Of the 150,000 murders in the U.S. between 9/11 and the end of 2010, Islamic extremism accounted for fewer than three dozen. Since 2000, the chance that a resident of the U.S. would die in a terrorist attack was one in 3.5 million. . . . In fact, extremist Islamic terrorism resulted in just 200 to 400 deaths worldwide outside the war zones of Afghanistan and Iraq—the same number as die in bathtubs in the U.S. alone each year. Yet the TSA still commands a budget of nearly $8 billion—which is why the agency is left with too many officers and not enough to do.Couldn't some of those Tea Party Congressmen who hate government spending get to work on this? Could an alliance of liberals and libertarians be formed that would force cutbacks in this madness?
According to one estimate of direct and indirect costs borne by the U.S. as a result of 9/11, the New York Times suggested the attacks themselves caused $55 billion in “toll and physical damage,” while the economic impact was $123 billion. But costs related to increased homeland security and counterterrorism spending, as well as the wars in Iraq and Afghanistan, totaled $3,105 billion. . . .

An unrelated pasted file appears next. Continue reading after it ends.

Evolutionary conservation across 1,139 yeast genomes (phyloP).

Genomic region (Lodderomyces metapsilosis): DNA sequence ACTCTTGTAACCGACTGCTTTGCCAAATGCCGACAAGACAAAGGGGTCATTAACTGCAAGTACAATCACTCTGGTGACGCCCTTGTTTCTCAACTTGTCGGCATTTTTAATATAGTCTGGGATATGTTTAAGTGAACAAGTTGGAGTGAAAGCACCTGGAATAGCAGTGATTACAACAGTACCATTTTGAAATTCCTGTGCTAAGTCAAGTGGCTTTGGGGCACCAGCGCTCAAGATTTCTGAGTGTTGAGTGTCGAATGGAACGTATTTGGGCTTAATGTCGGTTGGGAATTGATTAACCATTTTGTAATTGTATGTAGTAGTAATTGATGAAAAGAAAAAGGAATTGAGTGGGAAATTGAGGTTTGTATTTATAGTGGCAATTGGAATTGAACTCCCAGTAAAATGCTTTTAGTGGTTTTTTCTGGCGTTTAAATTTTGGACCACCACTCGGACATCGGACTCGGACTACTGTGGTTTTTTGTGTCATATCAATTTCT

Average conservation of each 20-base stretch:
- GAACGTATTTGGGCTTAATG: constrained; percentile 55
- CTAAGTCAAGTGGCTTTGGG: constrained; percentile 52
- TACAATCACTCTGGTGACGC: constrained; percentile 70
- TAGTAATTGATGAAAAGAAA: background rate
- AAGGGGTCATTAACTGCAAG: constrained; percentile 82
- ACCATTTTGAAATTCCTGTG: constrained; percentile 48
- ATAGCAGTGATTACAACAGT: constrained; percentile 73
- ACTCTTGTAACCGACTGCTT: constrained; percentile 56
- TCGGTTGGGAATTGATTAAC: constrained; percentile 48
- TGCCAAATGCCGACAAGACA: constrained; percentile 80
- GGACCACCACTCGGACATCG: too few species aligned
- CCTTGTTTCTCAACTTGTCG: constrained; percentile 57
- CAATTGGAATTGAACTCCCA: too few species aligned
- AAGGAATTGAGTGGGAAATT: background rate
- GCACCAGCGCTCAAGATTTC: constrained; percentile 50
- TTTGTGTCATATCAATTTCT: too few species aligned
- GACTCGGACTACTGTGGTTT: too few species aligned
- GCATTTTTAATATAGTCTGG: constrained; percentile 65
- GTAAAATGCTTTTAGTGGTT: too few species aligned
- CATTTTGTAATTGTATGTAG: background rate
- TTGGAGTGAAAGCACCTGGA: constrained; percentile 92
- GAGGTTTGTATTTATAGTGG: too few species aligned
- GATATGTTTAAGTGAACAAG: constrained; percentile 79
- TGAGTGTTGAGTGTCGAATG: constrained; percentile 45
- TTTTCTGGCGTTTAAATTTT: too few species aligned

There is lethal collateral damage associated with all this spending on airline security—namely, the inconvenience of air travel is pushing more people onto the roads. Compare the dangers of air travel to those of driving. To make flying as dangerous as using a car, a four-plane disaster on the scale of 9/11 would have to occur every month, according to analysis published in the American Scientist. Researchers at Cornell University suggest that people switching from air to road transportation in the aftermath of the 9/11 attacks led to an increase of 242 driving fatalities per month—which means that a lot more people died on the roads as an indirect result of 9/11 than died from being on the planes that terrible day. They also suggest that enhanced domestic baggage screening alone reduced passenger volume by about 5 percent in the five years after 9/11, and the substitution of driving for flying by those seeking to avoid security hassles over that period resulted in more than 100 road fatalities.
Tuesday, November 20, 2012
Airport Security is Killing Us
Charles Kenny at Business Week: